Summer in Sleeping Bear means family, friends, and beach bonfires. That’s right, beach fires are permitted in the park! Grab a stack of firewood and some marshmallows for roasting—even binoculars and a star chart if you’ve got one—and head to one of many spots listed below for a memorable sunset and starlit evening.
Empire Beach Village Park
A family-friendly beach and lagoon with a dock, this shoreline is only a short walk away if you are staying in town. A perfect place for kayaking or paddle boarding for the adults (rentals are available), the flat, calm waters are also great for little ones. Featuring a playground, lighthouse, fire pits, and picnic area, there is something for everyone to enjoy—including amazing sunsets! (Remember, this beach isn’t technically a part of the park, so beach fires are only permitted in designated fire rings).
North Bar Beach
The warmer North Bar lake connects to Lake Michigan here, creating two swimming options for both adults and children. Long, sandy beaches make this a popular spot for locals and visitors alike. Head north from Empire to North Bar Lake Road. The access is about 3 miles from town.
Esch Road Beach
This treasured favorite (there’s even a locally-made jam named after it!) can be found at the mouth of warm Otter Creek. A favorite spot for kid’s and pets to play, the area also offers hiking and biking among wildlife and secluded wetlands. Head south from Empire on about 4 miles, turn right onto Esch Road and follow it another mile to the end.
Heading South (toward Frankfort)
A dog-friendly secluded beach favored by locals, this spot will likely be less crowded. Take gravelly Petersen Road (off of M-22 and Deadstream Road) through the woods for about a mile to a small parking area. Parking is limited, so if you run out of room, you’ll have to park along the road.
This popular beach features the Platte River outlet where warmer water enters Lake Michigan. It is a busy spot where many tubers, canoers, and kayakers end their river trip as it opens into the lake, but those interested in exploring on foot can enjoy this beach as well. Take M-22 south to Lake Michigan Road.
Heading North (toward Glen Arbor)
Glen Haven Beach
On Sleeping Bear Bay a few miles north of the Dune Climb, the restored port village of Glen Haven offers a stunning beach with incredible side-to-side views of dunes as well as a historical museum. Panoramic views look west to Sleeping Bear Point, north to the Manitou Islands, and east to Pyramid Point.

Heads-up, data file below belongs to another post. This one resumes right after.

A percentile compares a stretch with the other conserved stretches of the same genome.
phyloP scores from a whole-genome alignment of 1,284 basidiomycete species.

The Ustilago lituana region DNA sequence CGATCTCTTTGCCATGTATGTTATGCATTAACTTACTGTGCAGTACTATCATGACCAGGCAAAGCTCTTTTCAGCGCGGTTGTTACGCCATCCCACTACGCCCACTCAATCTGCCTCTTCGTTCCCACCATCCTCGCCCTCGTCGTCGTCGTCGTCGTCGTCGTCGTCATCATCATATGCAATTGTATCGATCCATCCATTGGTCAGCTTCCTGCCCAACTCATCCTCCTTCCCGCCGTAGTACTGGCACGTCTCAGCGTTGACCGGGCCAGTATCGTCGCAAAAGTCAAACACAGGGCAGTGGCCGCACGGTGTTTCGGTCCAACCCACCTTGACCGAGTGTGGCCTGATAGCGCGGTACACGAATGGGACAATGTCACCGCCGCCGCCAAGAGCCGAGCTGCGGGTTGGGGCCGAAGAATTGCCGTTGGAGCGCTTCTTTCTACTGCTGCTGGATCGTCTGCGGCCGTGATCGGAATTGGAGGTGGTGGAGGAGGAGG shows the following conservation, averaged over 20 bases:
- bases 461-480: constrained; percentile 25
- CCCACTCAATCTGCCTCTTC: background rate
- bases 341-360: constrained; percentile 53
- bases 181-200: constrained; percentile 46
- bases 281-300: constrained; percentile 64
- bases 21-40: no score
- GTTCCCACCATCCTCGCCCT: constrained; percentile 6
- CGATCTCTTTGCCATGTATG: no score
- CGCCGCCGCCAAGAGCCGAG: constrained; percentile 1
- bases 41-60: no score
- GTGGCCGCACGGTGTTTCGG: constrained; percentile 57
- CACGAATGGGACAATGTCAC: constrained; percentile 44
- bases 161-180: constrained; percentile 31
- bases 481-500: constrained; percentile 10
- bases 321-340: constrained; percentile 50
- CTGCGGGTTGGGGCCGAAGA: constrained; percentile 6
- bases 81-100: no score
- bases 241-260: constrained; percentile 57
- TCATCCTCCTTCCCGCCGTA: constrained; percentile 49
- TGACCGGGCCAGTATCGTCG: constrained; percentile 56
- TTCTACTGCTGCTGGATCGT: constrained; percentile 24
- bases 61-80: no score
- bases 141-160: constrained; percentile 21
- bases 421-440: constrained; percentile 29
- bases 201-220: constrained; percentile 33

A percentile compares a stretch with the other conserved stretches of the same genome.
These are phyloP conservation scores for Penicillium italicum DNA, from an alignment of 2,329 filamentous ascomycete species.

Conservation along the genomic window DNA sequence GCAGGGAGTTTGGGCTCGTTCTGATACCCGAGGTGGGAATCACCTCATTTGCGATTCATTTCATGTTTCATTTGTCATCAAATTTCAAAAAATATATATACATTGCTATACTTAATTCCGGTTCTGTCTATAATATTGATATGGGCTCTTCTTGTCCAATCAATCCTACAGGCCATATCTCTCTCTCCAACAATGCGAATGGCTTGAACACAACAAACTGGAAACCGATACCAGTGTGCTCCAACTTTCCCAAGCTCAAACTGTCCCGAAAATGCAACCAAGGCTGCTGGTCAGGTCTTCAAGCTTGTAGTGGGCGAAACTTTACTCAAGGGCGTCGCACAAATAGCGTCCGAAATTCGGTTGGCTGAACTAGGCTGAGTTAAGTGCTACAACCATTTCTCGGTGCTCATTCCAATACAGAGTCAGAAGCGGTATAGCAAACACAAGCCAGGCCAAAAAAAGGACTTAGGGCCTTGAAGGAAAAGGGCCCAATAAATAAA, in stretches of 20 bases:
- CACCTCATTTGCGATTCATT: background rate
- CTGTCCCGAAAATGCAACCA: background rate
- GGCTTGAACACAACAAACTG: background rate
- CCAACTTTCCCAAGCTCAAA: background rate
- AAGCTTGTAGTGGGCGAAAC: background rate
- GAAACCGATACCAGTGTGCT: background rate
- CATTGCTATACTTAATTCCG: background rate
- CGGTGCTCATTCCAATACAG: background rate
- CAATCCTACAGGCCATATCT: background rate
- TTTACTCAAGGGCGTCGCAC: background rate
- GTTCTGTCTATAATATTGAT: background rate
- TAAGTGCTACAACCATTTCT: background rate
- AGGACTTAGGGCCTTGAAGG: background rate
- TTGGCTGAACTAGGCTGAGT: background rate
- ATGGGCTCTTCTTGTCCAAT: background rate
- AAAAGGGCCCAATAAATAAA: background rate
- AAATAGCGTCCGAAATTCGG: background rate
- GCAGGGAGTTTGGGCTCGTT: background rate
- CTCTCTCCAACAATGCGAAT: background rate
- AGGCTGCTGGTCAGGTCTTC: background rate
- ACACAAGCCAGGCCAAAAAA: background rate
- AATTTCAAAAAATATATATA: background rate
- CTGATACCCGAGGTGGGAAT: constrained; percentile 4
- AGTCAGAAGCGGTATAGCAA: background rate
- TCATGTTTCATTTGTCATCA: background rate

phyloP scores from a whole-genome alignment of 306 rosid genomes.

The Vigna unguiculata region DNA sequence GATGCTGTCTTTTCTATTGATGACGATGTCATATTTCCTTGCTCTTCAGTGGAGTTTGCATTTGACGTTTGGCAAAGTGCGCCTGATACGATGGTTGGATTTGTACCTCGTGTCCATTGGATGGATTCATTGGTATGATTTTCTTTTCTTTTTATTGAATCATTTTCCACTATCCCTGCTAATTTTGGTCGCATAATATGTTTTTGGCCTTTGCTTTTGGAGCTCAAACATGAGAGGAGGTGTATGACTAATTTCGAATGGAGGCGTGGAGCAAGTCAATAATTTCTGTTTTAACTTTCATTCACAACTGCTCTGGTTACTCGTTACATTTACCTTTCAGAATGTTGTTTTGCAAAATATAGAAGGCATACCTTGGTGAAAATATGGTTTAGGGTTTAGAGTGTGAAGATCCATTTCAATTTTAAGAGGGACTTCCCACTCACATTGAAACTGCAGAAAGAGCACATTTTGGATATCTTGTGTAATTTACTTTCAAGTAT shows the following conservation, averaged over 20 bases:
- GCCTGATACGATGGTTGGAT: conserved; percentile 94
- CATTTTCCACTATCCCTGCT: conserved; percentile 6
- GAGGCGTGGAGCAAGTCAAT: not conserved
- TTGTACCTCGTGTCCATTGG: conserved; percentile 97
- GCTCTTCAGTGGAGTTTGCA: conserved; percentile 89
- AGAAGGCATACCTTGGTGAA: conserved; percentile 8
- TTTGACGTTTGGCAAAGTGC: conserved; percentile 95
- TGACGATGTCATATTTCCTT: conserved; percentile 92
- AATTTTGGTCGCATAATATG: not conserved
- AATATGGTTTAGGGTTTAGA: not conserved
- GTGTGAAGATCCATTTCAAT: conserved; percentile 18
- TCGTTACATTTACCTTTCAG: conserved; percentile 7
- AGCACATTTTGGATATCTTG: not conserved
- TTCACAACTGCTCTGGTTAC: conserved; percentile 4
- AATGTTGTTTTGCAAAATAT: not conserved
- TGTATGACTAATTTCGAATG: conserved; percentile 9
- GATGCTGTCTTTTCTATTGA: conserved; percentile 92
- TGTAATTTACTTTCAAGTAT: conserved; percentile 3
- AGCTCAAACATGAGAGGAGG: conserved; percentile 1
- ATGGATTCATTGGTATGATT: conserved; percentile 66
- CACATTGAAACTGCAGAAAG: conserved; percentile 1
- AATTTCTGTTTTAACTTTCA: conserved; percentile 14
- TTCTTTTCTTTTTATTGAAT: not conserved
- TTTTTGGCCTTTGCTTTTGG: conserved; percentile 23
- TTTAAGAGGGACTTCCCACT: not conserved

A cousin to Good Harbor Beach, this secluded beach is a quiet gem with sunsets over Pyramid Point to the west and Whaleback to the east. Follow M-22 north past Glen Arbor and take County Rd 669 just before Traverse Lake. Follow it to the end.
Good Harbor Beach
Many consider this beach one of the best in the area. Breathtaking views of sunsets over the Manitou Islands and wide, sandy beaches give you lots of privacy and room to roam. Follow M-22 north past Glen Arbor and take County Rd 651 about 2 miles past Little Traverse Lake. Follow it to the end.
BONUS VIDEO: Check out this beach at M22’s Good Harbor microadventure.
Shalda Creek Access Area
Once a small village named North Unity in the mid 1800’s, this off-the-beaten-path beach offers a peek into Sleeping Bear’s past. Enjoy the beach and see wildflowers along the creek in season. This beach area has a pit toilet at the entrance. TIP: Notice the historic cabin on M-22 and 669, and the school house just west of Narada lake on M-22.
Know Before You Go
Park passes are required.
Make sure to get yours at the Visitors Center before you go.
Check to make sure fires are allowed, and don’t build fires near vegetation.
Fires are only permitted on Sleeping Bear Dunes National Lakeshore beaches—not city parks—and only between the water’s edge and first dune. The park works hard to preserve the landscape for generations, and human impact (especially wildfires!) pose a substantial risk.
Never bury your fire.
Put your fire out with water and make sure the coals are not only wet, but visible to passersby. Sand can trap embers below, keeping them hot through the night and possibly injuring beachgoers the following day.
Leave no trace.
Pack out what you packed in; never litter. For fires, only collect driftwood wood from downed trees. Leave other vegetation alone.
Dogs are allowed on some, but not all, park beaches.
Check here for more information.
Camping is not allowed on any beach.
Check our Where to Stay page for nearby camping options.